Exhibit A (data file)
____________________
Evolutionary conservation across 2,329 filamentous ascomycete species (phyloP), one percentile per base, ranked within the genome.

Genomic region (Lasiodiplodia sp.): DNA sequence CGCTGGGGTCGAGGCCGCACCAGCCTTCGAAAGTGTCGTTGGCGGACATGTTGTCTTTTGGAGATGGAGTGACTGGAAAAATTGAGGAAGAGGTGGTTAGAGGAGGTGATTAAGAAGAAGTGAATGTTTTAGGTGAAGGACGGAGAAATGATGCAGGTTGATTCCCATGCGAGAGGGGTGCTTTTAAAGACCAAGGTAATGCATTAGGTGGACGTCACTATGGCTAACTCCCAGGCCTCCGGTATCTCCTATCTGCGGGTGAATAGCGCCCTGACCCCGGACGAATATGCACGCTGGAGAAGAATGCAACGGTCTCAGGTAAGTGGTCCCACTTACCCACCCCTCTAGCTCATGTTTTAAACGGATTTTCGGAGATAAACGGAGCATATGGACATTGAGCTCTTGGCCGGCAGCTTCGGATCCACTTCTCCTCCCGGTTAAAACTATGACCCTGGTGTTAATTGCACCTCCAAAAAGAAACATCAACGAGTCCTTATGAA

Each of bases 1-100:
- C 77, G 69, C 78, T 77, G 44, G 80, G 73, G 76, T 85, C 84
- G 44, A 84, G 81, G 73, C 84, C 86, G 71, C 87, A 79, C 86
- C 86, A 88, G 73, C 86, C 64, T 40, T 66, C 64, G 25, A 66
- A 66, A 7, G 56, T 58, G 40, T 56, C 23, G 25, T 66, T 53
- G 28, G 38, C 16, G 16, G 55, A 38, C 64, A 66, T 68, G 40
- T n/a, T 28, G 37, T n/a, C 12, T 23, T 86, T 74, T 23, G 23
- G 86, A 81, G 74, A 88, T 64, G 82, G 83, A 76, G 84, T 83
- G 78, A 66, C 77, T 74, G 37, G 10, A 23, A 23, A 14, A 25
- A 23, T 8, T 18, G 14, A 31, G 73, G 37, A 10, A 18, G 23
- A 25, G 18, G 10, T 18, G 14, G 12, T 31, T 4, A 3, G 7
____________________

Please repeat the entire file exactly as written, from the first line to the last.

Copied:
Evolutionary conservation across 2,329 filamentous ascomycete species (phyloP), one percentile per base, ranked within the genome.

Genomic region (Lasiodiplodia sp.): DNA sequence CGCTGGGGTCGAGGCCGCACCAGCCTTCGAAAGTGTCGTTGGCGGACATGTTGTCTTTTGGAGATGGAGTGACTGGAAAAATTGAGGAAGAGGTGGTTAGAGGAGGTGATTAAGAAGAAGTGAATGTTTTAGGTGAAGGACGGAGAAATGATGCAGGTTGATTCCCATGCGAGAGGGGTGCTTTTAAAGACCAAGGTAATGCATTAGGTGGACGTCACTATGGCTAACTCCCAGGCCTCCGGTATCTCCTATCTGCGGGTGAATAGCGCCCTGACCCCGGACGAATATGCACGCTGGAGAAGAATGCAACGGTCTCAGGTAAGTGGTCCCACTTACCCACCCCTCTAGCTCATGTTTTAAACGGATTTTCGGAGATAAACGGAGCATATGGACATTGAGCTCTTGGCCGGCAGCTTCGGATCCACTTCTCCTCCCGGTTAAAACTATGACCCTGGTGTTAATTGCACCTCCAAAAAGAAACATCAACGAGTCCTTATGAA

Each of bases 1-100:
- C 77, G 69, C 78, T 77, G 44, G 80, G 73, G 76, T 85, C 84
- G 44, A 84, G 81, G 73, C 84, C 86, G 71, C 87, A 79, C 86
- C 86, A 88, G 73, C 86, C 64, T 40, T 66, C 64, G 25, A 66
- A 66, A 7, G 56, T 58, G 40, T 56, C 23, G 25, T 66, T 53
- G 28, G 38, C 16, G 16, G 55, A 38, C 64, A 66, T 68, G 40
- T n/a, T 28, G 37, T n/a, C 12, T 23, T 86, T 74, T 23, G 23
- G 86, A 81, G 74, A 88, T 64, G 82, G 83, A 76, G 84, T 83
- G 78, A 66, C 77, T 74, G 37, G 10, A 23, A 23, A 14, A 25
- A 23, T 8, T 18, G 14, A 31, G 73, G 37, A 10, A 18, G 23
- A 25, G 18, G 10, T 18, G 14, G 12, T 31, T 4, A 3, G 7